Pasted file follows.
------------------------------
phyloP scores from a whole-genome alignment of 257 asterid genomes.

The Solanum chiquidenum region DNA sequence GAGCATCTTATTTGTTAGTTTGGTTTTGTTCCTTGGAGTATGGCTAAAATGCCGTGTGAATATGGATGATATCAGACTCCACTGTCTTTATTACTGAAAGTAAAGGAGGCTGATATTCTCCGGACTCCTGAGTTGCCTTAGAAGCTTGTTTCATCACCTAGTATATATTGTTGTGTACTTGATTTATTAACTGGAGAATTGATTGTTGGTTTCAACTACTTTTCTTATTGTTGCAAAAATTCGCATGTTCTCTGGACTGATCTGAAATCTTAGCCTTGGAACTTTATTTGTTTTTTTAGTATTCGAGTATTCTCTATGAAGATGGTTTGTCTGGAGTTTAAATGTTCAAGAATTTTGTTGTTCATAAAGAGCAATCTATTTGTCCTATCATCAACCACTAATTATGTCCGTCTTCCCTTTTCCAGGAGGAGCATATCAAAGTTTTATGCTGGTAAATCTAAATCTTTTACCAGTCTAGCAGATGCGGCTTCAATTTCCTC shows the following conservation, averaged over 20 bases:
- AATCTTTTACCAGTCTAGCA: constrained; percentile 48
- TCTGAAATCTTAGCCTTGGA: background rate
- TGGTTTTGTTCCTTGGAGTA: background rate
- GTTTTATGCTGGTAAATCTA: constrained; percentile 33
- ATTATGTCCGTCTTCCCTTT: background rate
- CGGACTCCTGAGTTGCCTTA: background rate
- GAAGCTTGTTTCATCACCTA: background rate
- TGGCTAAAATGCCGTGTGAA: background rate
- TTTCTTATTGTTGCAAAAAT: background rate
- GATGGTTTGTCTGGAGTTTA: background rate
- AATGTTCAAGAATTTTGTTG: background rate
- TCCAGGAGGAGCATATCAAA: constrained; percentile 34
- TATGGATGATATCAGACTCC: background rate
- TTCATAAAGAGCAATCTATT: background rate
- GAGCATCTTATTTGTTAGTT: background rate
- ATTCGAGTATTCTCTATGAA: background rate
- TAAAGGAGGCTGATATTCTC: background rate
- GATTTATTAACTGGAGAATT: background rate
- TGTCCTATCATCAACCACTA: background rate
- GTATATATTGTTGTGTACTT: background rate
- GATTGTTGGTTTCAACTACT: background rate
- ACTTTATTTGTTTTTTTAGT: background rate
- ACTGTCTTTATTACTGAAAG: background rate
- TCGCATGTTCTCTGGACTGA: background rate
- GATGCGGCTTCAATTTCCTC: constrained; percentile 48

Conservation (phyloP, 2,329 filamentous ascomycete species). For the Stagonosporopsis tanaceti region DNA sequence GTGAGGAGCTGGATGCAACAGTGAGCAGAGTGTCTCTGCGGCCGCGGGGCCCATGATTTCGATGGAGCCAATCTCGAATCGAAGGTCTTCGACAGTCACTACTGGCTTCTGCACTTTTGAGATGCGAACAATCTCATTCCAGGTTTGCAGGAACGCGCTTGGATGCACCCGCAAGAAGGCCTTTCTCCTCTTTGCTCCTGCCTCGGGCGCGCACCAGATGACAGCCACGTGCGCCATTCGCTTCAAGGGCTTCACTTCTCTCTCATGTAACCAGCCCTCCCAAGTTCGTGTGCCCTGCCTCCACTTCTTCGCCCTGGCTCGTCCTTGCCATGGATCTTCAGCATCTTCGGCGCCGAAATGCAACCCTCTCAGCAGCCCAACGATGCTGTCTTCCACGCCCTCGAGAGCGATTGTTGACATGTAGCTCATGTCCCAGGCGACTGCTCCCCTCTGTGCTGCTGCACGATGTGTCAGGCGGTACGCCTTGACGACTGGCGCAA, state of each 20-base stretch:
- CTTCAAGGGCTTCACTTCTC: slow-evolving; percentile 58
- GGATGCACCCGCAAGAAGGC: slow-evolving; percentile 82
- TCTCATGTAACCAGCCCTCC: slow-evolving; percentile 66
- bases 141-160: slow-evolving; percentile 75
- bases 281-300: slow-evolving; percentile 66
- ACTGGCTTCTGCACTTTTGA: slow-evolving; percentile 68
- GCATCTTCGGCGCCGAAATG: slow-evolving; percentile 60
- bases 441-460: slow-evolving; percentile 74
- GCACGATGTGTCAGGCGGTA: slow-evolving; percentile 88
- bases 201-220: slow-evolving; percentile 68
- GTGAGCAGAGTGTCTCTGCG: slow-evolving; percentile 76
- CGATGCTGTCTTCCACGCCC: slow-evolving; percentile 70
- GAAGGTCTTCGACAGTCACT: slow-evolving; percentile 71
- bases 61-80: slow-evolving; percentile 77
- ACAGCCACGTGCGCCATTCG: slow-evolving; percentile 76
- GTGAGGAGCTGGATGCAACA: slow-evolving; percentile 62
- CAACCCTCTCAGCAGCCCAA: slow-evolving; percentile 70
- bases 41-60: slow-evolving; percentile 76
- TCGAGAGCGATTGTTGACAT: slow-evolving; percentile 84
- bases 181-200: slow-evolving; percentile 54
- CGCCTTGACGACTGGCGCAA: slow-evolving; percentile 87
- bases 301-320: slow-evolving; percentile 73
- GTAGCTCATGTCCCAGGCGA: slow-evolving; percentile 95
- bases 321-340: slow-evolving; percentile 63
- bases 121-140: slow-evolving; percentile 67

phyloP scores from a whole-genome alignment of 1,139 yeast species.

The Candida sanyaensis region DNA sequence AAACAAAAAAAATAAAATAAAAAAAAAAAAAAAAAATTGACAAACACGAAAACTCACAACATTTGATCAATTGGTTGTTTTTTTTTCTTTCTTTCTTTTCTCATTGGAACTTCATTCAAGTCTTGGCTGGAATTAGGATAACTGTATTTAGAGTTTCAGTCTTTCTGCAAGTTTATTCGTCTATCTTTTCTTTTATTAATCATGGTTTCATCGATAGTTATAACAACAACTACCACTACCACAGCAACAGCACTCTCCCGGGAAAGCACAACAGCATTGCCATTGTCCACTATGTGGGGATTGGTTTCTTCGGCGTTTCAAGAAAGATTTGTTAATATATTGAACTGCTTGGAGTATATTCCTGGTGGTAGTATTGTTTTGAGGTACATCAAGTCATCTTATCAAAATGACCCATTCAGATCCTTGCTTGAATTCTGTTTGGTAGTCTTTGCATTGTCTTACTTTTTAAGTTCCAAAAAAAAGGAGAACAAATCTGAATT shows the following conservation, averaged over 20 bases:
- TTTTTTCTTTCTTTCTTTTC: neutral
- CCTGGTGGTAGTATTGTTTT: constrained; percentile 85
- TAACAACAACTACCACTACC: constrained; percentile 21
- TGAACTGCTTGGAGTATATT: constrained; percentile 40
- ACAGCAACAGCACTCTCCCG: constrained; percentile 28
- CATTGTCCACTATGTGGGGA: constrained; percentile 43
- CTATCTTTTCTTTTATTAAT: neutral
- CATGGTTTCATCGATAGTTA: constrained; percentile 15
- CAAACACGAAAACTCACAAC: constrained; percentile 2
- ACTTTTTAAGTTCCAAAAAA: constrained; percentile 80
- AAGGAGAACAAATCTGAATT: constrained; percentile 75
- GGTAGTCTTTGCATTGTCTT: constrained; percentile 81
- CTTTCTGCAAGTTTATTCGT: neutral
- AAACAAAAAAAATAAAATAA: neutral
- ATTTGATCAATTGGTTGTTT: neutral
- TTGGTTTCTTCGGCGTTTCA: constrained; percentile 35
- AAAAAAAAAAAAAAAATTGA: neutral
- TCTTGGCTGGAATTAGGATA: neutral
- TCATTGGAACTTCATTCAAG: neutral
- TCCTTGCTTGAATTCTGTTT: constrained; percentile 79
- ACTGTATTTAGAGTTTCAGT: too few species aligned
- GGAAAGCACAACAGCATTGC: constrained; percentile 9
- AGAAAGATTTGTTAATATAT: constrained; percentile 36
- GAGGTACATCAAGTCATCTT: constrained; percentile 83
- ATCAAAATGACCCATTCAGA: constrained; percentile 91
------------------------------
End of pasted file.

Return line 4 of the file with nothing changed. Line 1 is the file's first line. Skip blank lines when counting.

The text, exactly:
- TCTGAAATCTTAGCCTTGGA: background rate